Article Text

Download PDFPDF
Low vitamin D status is associated with anaemia in hospitalised cats
  1. Helen Faye Titmarsh1,
  2. Glynn Alan Woods2,
  3. Jennifer A Cartwright1,2,
  4. Scott Kilpatrick3,
  5. Donna Gaylor4,
  6. Jaqueline Berry5,
  7. Adam Gow6,
  8. Nick X Bommer4,
  9. Danielle Gunn-Moore7,
  10. Ian Handel8 and
  11. Richard J Mellanby3
  1. 1Hospital for Small Animals, Royal Dick School of Veterinary Studies and The Roslin Institute, Edinburgh, UK
  2. 2Hospital for Small Animals, University of Edinburgh, Edinburgh, UK
  3. 3Division of Veterinary Clinical Studies, University of Edinburgh, Edinburgh, UK
  4. 4Division of Veterinary Clinical Studies, Royal (Dick) School of Veterinary Studies, Edinburgh, UK
  5. 5Specialist Assay Laboratory (Vitamin D), Clinical Biochemistry, Manchester Royal Infirmary, Manchester, UK
  6. 6Internal Medicine, University of Edinburgh, Edinburgh, UK
  7. 7Easter Bush Veterinary Centre, Royal (Dick) School of Veterinary Studies, Edinburgh, UK
  8. 8Centre for Infectious Diseases, University of Edinburgh, Edinburgh, UK
  1. Correspondence to Dr Glynn Alan Woods; gwoods2{at}


Background The major physiological role of vitamin D has traditionally been considered to be the regulation of calcium homeostasis and maintenance of skeletal health. However, there is increasing evidence that vitamin D influences a wider range of physiological processes including erythropoiesis. Vitamin D (25-hydroxyvitamin D, 25(OH)D) deficiency concentrations have been associated with anaemia in human beings. In contrast, the relationship between vitamin D status and erythropoiesis has not been investigated in cats.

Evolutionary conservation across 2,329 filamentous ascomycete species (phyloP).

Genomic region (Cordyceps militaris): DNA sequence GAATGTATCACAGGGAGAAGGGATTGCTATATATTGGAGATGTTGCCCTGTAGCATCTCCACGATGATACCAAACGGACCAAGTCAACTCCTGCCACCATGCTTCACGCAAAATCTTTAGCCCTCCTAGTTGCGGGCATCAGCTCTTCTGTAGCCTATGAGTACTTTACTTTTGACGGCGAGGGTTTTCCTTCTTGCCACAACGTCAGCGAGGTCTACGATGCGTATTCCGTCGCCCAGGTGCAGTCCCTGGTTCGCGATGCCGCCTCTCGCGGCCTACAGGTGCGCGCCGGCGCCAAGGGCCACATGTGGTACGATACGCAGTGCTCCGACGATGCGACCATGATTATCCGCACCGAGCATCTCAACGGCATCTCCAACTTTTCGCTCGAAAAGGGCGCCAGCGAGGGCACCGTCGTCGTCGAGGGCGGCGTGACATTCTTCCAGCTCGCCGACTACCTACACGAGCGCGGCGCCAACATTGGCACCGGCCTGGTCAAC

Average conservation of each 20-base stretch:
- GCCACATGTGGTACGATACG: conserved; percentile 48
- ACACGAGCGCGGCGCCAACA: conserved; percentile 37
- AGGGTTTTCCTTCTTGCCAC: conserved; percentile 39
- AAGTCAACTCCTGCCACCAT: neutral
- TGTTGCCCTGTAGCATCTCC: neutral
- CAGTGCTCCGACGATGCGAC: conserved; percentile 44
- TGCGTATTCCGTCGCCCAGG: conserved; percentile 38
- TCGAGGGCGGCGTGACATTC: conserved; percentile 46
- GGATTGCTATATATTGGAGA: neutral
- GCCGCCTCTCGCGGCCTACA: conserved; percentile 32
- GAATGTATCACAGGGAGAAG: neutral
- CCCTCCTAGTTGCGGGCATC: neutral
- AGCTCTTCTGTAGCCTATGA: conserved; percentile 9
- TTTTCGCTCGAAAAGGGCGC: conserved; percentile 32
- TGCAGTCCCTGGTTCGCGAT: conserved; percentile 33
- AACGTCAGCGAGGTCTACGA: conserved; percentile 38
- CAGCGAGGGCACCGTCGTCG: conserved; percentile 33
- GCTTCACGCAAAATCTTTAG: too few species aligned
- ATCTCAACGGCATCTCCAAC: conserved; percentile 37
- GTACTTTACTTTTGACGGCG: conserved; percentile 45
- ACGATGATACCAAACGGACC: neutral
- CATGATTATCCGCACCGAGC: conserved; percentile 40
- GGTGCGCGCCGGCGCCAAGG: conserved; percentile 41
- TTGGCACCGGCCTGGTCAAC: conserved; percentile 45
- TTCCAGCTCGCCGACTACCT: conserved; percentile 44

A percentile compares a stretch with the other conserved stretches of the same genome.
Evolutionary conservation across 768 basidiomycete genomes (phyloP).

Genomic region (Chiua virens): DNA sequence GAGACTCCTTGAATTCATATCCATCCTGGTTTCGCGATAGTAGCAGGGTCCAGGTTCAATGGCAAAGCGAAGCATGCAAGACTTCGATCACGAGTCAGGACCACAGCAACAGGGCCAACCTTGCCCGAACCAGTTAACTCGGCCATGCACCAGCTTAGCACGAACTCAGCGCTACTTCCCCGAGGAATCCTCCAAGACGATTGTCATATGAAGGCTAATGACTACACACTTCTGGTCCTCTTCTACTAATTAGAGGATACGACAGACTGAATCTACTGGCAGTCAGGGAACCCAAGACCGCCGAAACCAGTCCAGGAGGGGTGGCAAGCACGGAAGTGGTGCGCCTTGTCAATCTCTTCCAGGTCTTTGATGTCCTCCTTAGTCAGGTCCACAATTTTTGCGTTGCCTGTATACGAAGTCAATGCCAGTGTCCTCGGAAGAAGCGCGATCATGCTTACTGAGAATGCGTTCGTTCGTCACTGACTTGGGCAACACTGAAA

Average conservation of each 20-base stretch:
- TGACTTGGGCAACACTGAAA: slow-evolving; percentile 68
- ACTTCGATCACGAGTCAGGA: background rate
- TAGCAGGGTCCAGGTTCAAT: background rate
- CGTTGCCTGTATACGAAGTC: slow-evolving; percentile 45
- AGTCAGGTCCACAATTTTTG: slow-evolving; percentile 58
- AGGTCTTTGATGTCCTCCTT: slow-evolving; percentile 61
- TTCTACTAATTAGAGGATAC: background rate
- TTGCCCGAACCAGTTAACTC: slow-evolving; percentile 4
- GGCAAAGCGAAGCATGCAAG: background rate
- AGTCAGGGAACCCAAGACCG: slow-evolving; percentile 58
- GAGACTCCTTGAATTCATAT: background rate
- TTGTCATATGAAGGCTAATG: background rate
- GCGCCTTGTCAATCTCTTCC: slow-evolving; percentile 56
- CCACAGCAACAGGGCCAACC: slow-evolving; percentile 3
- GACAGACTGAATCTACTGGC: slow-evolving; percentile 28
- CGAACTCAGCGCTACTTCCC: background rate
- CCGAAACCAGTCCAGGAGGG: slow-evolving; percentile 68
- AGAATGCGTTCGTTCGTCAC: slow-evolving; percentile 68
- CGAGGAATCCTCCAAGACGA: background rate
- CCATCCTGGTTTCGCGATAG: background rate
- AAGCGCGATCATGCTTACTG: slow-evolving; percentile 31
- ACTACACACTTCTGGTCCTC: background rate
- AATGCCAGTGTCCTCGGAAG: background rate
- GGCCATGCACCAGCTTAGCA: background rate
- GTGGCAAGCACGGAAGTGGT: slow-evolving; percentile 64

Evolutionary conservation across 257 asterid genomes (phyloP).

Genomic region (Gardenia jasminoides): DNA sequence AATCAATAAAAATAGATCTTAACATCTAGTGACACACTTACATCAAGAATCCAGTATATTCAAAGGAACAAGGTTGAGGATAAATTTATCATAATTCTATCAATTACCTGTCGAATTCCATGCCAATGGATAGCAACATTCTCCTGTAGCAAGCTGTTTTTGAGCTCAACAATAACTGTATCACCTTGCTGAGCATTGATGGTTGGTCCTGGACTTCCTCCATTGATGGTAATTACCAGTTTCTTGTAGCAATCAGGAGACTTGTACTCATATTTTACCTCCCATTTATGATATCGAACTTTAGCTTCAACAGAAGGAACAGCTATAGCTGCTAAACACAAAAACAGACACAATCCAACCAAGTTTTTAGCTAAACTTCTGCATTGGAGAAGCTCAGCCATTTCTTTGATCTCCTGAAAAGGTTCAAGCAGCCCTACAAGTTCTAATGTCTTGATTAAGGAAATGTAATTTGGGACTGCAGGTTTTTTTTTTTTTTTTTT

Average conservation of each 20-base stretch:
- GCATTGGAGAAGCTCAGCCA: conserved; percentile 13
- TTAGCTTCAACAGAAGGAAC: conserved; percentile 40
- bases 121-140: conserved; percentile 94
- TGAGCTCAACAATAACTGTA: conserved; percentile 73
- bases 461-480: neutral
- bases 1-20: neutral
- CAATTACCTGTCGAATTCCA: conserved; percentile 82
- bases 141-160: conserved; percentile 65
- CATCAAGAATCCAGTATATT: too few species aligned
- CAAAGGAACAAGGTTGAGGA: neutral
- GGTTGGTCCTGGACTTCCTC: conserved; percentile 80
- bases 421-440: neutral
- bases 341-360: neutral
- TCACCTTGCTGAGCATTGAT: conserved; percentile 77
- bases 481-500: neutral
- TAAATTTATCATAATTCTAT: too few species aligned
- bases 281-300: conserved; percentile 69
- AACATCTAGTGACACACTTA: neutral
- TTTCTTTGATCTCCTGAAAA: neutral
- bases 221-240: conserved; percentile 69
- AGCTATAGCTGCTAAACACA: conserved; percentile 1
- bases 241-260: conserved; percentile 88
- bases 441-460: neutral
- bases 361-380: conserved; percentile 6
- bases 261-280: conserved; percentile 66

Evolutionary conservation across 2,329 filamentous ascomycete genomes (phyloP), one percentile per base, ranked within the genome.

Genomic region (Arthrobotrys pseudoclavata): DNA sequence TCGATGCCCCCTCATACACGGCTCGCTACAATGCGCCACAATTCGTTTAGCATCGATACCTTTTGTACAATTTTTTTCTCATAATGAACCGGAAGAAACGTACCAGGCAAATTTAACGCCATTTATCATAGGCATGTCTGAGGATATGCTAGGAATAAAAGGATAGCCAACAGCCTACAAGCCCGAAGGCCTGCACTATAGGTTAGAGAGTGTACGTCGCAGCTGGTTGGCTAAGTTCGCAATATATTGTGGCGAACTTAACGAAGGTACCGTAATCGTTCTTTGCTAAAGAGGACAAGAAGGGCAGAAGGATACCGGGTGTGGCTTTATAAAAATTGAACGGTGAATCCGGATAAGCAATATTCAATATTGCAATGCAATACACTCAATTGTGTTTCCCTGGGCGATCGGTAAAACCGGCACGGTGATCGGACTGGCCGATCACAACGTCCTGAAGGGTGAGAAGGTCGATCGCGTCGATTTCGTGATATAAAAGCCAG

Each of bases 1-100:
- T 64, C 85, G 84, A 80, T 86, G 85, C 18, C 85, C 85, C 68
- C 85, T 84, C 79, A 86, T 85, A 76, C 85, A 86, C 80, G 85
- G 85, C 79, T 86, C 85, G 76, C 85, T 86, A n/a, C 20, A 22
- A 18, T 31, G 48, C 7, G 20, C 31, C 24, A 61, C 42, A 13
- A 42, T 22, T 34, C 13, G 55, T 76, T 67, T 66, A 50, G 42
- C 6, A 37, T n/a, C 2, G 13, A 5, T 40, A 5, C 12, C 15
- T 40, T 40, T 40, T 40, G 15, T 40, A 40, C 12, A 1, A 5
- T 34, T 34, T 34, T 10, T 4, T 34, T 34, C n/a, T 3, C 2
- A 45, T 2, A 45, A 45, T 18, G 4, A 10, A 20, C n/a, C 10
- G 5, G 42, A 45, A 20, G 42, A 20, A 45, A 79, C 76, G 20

Methods Clinical records of cats consecutively presenting between November 2013 and February 2015 were reviewed. For each cat, data including sex, age, breed, serum albumin and creatinine concentrations, and appetite scores were extracted. A multivariable linear regression model was constructed to examine the relationship between 25(OH)D concentrations and these variables.

Results Cats with anaemia had significantly lower 25(OH)D concentrations (median 49.5 nmol/l, n=31) than cats with packed cell volume above the lower limit of the reference range (median 109.0 nmol/l, n=130) (P<0.001). A binary logistic regression found that red blood cell count and mean corpuscular volume were negatively correlated with serum 25(OH)D concentrations (P<0.001 and P=0.007, respectively).

Conclusion Vitamin D (25(OH)D) concentration is positively associated with red blood cell count and mean corpuscular volume in cats with a wide range of different illnesses.

  • vitamin D
  • anaemia
  • cats
  • vitamin deficiency
  • hospitalised
View Full Text

Statistics from


  • HFT and GAW are joint first authors.

  • Funding The authors have not declared a specific grant for this research from any funding agency in the public, commercial or not-for-profit sectors.

  • Competing interests None declared.

  • Ethics approval Informed consent for the use of residual blood samples for research was obtained for each cat. Ethical approval was obtained from the University of Edinburgh’s Veterinary Ethical Review Committee.

  • Provenance and peer review Not commissioned; externally peer reviewed.

  • Data availability statement No data are available.

Request Permissions

If you wish to reuse any or all of this article please use the link below which will take you to the Copyright Clearance Center’s RightsLink service. You will be able to get a quick price and instant permission to reuse the content in many different ways.